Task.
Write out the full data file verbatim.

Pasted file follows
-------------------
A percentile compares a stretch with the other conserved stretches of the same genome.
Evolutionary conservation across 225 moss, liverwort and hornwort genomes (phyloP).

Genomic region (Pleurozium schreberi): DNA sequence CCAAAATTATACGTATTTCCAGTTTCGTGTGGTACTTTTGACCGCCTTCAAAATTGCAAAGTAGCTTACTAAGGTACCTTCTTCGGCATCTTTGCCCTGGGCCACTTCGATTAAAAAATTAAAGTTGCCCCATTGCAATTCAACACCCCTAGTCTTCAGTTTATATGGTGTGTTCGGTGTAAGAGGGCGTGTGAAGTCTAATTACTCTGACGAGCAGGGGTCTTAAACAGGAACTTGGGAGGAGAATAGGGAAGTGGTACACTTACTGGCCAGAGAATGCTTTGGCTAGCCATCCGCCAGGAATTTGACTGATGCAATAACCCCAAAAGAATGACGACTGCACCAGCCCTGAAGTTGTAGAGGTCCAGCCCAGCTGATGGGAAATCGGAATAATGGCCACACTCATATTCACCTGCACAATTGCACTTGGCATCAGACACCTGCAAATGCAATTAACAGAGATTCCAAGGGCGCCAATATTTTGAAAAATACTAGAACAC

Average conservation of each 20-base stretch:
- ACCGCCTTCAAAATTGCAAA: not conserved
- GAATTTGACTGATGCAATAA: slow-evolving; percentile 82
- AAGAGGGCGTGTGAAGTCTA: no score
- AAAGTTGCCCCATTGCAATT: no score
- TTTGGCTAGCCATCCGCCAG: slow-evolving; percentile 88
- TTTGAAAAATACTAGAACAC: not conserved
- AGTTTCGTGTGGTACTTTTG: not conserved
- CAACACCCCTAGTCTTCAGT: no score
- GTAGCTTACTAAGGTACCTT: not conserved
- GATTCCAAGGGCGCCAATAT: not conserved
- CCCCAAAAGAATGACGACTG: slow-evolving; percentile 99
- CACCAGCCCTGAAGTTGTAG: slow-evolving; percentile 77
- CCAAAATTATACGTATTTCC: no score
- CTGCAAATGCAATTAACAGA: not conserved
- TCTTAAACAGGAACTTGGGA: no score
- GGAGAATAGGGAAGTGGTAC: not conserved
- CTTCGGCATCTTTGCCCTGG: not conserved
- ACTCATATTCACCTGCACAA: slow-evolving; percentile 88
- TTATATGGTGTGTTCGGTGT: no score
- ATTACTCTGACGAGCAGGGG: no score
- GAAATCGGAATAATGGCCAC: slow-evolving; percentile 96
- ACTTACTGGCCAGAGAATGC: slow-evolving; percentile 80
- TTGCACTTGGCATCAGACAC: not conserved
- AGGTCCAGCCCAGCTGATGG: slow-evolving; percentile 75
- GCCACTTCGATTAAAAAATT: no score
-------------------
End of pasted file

A percentile compares a stretch with the other conserved stretches of the same genome.
Evolutionary conservation across 225 moss, liverwort and hornwort genomes (phyloP).

Genomic region (Pleurozium schreberi): DNA sequence CCAAAATTATACGTATTTCCAGTTTCGTGTGGTACTTTTGACCGCCTTCAAAATTGCAAAGTAGCTTACTAAGGTACCTTCTTCGGCATCTTTGCCCTGGGCCACTTCGATTAAAAAATTAAAGTTGCCCCATTGCAATTCAACACCCCTAGTCTTCAGTTTATATGGTGTGTTCGGTGTAAGAGGGCGTGTGAAGTCTAATTACTCTGACGAGCAGGGGTCTTAAACAGGAACTTGGGAGGAGAATAGGGAAGTGGTACACTTACTGGCCAGAGAATGCTTTGGCTAGCCATCCGCCAGGAATTTGACTGATGCAATAACCCCAAAAGAATGACGACTGCACCAGCCCTGAAGTTGTAGAGGTCCAGCCCAGCTGATGGGAAATCGGAATAATGGCCACACTCATATTCACCTGCACAATTGCACTTGGCATCAGACACCTGCAAATGCAATTAACAGAGATTCCAAGGGCGCCAATATTTTGAAAAATACTAGAACAC

Average conservation of each 20-base stretch:
- ACCGCCTTCAAAATTGCAAA: not conserved
- GAATTTGACTGATGCAATAA: slow-evolving; percentile 82
- AAGAGGGCGTGTGAAGTCTA: no score
- AAAGTTGCCCCATTGCAATT: no score
- TTTGGCTAGCCATCCGCCAG: slow-evolving; percentile 88
- TTTGAAAAATACTAGAACAC: not conserved
- AGTTTCGTGTGGTACTTTTG: not conserved
- CAACACCCCTAGTCTTCAGT: no score
- GTAGCTTACTAAGGTACCTT: not conserved
- GATTCCAAGGGCGCCAATAT: not conserved
- CCCCAAAAGAATGACGACTG: slow-evolving; percentile 99
- CACCAGCCCTGAAGTTGTAG: slow-evolving; percentile 77
- CCAAAATTATACGTATTTCC: no score
- CTGCAAATGCAATTAACAGA: not conserved
- TCTTAAACAGGAACTTGGGA: no score
- GGAGAATAGGGAAGTGGTAC: not conserved
- CTTCGGCATCTTTGCCCTGG: not conserved
- ACTCATATTCACCTGCACAA: slow-evolving; percentile 88
- TTATATGGTGTGTTCGGTGT: no score
- ATTACTCTGACGAGCAGGGG: no score
- GAAATCGGAATAATGGCCAC: slow-evolving; percentile 96
- ACTTACTGGCCAGAGAATGC: slow-evolving; percentile 80
- TTGCACTTGGCATCAGACAC: not conserved
- AGGTCCAGCCCAGCTGATGG: slow-evolving; percentile 75
- GCCACTTCGATTAAAAAATT: no score